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Bezos has faced some problems in India, but he is bullish and active.

Seeking to reach out to critics, Bezos, donning traditional Indian attire, said his company was committed to be a long-term partner of India.

Bezos was into India so much – “I want to make a prediction for you. I predict that the 21st century is going to be the Indian century.”

Why? “The dynamism, the energy… everywhere I go here, I meet people who are working in self-improvement and growth. This country has something special, democracy,” he said.

Bezos contradicted my recent blog (India and Russia the closest relationship on earth) – “I make one more prediction for you: In this 21st century, the most important alliance is going to be the alliance between India and the US,” Bezos added.

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The firm aims to digitise 10 million MSMEs with the proposed investment. In addition to providing training and enrolling MSMEs into its programmes, Amazon will help them work on cloud technology through specialised Amazon Web Services offerings at low costs. It will also establish 100 “digital haats’ in cities and villages throughout India.

Amazon has invested $5 billion in India in the past five years. The e-commerce platform also announced plans to support local neighbourhood shops and kiranas. It will expand its Amazon Easy programme.

In many ways, India retail is leapfrogging from the corner store to fully online.

For those in the FMCG sector this is a pretty exciting opportunity. Time to get your India strategy right!

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The Belt and Road Initiative and the Geopolitics of the Indo-Pacific Region

David Morris is a former Australian diplomat and current expert/advisor on regional issues, risk and international relations. He recently wrote on “The Belt and Road Initiative and the Geopolitics of the Pacific Region” published in Research on Pacific Island Countries, Social Sciences Academic Press (China), 2019.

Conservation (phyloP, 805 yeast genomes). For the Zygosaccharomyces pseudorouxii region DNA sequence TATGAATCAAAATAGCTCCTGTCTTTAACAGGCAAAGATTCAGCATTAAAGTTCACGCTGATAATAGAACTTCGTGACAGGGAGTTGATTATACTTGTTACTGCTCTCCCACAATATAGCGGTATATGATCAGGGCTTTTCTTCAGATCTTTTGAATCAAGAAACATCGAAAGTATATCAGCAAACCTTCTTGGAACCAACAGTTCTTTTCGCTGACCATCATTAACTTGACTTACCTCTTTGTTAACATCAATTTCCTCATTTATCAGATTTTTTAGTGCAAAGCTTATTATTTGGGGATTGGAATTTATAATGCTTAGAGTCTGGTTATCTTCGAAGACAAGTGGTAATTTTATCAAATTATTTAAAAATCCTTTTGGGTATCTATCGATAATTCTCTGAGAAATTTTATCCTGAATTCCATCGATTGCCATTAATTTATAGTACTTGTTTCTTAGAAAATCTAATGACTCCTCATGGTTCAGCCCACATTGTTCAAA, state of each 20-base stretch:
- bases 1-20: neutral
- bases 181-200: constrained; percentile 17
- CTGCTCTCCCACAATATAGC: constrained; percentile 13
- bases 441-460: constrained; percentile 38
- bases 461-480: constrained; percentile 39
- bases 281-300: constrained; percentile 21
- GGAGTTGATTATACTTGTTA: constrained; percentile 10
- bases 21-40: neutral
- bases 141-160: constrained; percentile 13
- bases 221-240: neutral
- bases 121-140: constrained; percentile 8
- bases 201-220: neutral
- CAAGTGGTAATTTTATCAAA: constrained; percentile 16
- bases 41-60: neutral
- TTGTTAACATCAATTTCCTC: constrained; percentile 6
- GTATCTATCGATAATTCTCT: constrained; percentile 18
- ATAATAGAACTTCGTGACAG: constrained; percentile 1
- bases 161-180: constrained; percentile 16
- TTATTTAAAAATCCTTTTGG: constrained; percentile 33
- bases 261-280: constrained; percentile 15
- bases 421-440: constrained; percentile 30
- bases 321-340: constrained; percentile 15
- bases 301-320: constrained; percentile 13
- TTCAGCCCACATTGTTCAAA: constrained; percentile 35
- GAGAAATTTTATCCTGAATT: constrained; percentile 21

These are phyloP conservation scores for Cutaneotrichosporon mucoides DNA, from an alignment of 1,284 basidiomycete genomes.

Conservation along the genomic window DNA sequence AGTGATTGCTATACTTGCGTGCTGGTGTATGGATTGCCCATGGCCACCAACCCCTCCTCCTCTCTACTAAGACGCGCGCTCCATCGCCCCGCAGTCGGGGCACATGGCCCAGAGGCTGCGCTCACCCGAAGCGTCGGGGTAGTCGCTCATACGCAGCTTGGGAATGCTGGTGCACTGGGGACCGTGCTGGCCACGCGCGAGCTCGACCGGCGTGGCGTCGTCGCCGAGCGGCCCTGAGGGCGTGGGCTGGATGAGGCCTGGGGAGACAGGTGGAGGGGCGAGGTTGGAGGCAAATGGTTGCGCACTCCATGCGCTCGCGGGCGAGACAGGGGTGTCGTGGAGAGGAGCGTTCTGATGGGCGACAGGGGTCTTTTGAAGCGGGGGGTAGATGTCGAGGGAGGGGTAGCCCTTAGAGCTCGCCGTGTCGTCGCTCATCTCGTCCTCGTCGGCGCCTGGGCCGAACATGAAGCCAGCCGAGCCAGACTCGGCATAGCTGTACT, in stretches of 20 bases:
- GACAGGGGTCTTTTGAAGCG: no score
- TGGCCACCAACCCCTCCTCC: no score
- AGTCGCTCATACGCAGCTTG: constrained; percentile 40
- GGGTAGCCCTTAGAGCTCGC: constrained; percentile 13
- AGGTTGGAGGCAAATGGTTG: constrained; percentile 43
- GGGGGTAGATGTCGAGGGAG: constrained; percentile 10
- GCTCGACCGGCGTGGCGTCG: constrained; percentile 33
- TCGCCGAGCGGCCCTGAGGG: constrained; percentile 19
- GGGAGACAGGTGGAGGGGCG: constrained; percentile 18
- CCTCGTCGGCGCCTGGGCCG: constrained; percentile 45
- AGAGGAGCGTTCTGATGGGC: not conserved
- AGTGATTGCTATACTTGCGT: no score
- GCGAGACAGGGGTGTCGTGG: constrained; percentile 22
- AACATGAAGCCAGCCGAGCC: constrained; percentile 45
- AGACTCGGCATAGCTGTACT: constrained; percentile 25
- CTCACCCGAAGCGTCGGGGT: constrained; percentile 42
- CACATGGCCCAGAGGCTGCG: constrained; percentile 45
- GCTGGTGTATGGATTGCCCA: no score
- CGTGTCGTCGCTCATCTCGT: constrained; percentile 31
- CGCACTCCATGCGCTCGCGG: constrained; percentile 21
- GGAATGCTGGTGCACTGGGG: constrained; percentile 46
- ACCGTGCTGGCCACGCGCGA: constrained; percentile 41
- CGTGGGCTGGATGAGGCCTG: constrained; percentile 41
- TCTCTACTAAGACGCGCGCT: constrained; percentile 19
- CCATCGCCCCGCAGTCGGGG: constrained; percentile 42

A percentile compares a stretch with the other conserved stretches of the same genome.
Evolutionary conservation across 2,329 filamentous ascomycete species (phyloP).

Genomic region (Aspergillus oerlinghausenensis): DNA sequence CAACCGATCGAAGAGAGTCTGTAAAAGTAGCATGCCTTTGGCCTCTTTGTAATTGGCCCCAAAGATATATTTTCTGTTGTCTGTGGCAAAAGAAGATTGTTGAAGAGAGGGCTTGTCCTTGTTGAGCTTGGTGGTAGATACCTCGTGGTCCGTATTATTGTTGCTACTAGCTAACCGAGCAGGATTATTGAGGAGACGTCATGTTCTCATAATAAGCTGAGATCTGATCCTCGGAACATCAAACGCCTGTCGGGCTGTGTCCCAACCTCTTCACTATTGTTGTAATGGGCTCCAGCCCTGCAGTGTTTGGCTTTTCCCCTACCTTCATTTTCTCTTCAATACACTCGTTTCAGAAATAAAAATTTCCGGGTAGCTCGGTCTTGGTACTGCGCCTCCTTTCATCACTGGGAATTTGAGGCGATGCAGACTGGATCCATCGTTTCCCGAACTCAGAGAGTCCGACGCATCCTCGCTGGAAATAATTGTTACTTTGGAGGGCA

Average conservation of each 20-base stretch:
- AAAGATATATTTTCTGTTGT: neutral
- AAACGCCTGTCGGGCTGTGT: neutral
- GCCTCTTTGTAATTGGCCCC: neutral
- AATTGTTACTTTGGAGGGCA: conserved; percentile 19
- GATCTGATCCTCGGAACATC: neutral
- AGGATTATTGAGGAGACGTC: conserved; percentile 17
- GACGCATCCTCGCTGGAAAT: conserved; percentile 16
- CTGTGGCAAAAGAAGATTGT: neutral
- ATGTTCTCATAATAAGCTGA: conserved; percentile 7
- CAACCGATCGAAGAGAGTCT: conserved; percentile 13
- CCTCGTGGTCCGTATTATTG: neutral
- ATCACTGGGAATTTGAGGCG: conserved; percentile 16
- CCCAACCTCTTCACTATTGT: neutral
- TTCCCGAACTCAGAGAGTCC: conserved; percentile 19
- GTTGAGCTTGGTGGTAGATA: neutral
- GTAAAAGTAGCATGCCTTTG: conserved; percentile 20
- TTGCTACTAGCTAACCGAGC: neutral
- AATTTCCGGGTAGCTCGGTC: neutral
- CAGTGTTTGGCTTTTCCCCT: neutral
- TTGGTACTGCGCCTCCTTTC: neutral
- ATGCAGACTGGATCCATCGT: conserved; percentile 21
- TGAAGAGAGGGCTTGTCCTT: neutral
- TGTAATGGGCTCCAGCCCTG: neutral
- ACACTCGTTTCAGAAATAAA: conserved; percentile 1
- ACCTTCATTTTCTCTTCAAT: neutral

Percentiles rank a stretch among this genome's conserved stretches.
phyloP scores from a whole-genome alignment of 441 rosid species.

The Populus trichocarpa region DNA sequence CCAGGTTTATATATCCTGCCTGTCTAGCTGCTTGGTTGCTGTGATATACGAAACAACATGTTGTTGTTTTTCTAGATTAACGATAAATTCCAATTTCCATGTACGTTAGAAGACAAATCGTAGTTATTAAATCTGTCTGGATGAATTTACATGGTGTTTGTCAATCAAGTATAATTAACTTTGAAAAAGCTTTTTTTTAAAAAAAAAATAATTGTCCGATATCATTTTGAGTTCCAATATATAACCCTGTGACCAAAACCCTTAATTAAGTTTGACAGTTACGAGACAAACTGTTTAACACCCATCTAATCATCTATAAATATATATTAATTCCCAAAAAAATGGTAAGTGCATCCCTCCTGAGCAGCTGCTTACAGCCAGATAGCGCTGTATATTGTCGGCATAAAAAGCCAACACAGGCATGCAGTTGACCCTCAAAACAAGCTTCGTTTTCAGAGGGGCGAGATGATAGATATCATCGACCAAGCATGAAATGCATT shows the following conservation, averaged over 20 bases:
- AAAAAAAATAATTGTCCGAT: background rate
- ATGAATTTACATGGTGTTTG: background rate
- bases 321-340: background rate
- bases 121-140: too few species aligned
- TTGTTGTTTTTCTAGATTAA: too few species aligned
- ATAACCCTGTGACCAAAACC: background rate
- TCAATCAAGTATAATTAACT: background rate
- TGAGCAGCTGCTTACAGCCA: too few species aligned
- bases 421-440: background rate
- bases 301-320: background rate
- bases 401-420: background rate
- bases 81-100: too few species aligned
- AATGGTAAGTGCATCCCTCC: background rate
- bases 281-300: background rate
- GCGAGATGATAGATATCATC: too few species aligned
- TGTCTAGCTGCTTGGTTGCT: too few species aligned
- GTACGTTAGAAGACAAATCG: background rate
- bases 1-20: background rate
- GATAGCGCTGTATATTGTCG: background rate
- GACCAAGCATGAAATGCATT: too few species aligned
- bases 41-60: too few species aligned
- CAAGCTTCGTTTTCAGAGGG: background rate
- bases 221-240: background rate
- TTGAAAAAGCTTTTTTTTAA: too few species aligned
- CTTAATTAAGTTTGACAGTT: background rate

The Belt and Road Initiative has become associated with a geopolitical “China threat” discourse in the South Pacific, he writes.

Are China and Australia, the dominant regional player in the South Pacific, driven by geopolitical imperatives to compete for power? Or do their different geopolitical needs provide opportunity for cooperation that is mutually beneficial and manages risks in the region?

As a commentator on India and the Indian Ocean, I can see much of what David Morris writes could be applied to the Indian Ocean rim countries.

Morris analyses supposed Chinese “threats” as well as risks to China, including fears of a military base in Vanuatu, Chinese debt-funded projects in Tonga and closer economic cooperation with Papua New Guinea.

He concludes that it is feasible for Australia to meet its geopolitical imperatives if its regional security leadership can be maintained.

A geopolitical analysis of China in the South Pacific concludes that China is unlikely to seek regional security leadership if it can ensure access to trade routes and markets.

If Australia could move beyond geopolitical rhetoric, it should therefore be possible for Australia to partner with China to support sustainable development, mitigate risks and ensure broader stability of the South Pacific region, he writes.

With large doses of common sense, Morris writes that Australian activity could be complementary to China’s BRI, and that while there are political risks, the two countries could cooperate to reduce risk and ensure projects are sustainable.

This would be great – but my view is a big barrier to anything Australia does in our region is always its world view of “goodies and baddies” with the USA as the major “goody” and China the current “baddy”.

It would be great if influential countries like India, Australia and China could create a new collaborative model that brings real development to those poor communities in our region.

Is this possible?